consumers about products and encouraging
them to widen their salad horizons and inkitchen creativity in a variety of ways. Chris
Mayhew, the director of marketing for Dole
Fresh Vegetables Inc., also based in Westlake
Village, CA, says, “I think this personal touch
has helped to make these touch points significantly more accessible and compelling than
traditional brand-only pages.” Dole’s banana
and salad Facebook pages have more than
350,000 and 150,000 fans, respectively,
while the nutrition page has over 190,000
additional fans.
Kristen M. Stevens, senior vice president at PBH, describes, “On our consumer
Facebook site we’ll post recipes. If we’ve
recently put on short consumer articles
such as on fads or myths about fruits and
vegetables, we’ll post these here. We’ll also
post tips and hot topics. The topic of the
day changes; it’s not static.”
Twitter, founded in 2006, is a microblogging community that offers the
opportunity to connect to a mass audience
According to the company’s Web site,, there are 190 million Twitter
users worldwide who generate 65 million
tweets daily. “The benefit of twitter is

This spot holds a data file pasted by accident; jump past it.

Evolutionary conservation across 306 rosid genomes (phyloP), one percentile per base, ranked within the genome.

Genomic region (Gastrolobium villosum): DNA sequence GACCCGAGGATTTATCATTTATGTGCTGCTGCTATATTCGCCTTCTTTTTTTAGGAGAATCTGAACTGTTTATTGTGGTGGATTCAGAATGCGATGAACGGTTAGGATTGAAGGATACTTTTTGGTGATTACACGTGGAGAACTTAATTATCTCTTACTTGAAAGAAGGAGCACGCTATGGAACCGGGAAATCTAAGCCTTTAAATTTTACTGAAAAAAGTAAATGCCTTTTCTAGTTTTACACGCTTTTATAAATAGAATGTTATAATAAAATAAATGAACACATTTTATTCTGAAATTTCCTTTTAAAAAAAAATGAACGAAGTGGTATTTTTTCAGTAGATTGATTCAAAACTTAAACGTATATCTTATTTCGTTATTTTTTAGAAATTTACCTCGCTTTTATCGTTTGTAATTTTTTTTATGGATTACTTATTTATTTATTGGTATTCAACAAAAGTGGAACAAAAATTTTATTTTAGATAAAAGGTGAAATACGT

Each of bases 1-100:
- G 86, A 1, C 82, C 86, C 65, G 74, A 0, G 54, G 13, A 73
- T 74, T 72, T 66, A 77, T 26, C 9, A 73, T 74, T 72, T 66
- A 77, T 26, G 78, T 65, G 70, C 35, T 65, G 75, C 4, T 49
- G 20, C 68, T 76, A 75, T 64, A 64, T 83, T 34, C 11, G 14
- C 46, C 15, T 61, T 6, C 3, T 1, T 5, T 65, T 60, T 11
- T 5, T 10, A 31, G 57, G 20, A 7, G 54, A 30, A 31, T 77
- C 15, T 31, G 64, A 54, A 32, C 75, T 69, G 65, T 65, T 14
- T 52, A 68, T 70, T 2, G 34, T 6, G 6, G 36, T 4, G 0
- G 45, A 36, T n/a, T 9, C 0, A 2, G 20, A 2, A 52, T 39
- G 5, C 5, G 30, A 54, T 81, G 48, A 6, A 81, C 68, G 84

being able to deliver short bits of information in real time,” says Robert Schueller,
Melissa’s/World Variety Produce, in
Vernon, CA. “For example, I tweeted
about Cocktail grapefruit the first day they
became available this season. Typically, I’ll
announce the product is available and give
a Web site at the end for customers to go
to for more information.”
Pivonka says, “We have two Twitter
accounts. One is for consumers and the
other is for the industry. Over 2,700
followers follow our consumer-oriented
Twitter feeds.”
Barbara Ruhs, corporate dietitian for
R E P R I N T E D W I T H P E R M I S S I O N F R O M P R O D U C E B U S I N E S S , F E B RUA RY 2 0 1 1 . W W W. P R O D U C E B U S I N E S S . C O M
Bashas’ Inc., a 166-store chain based in
Chandler, AZ, tweets daily, sometimes
several times a day. For example, the week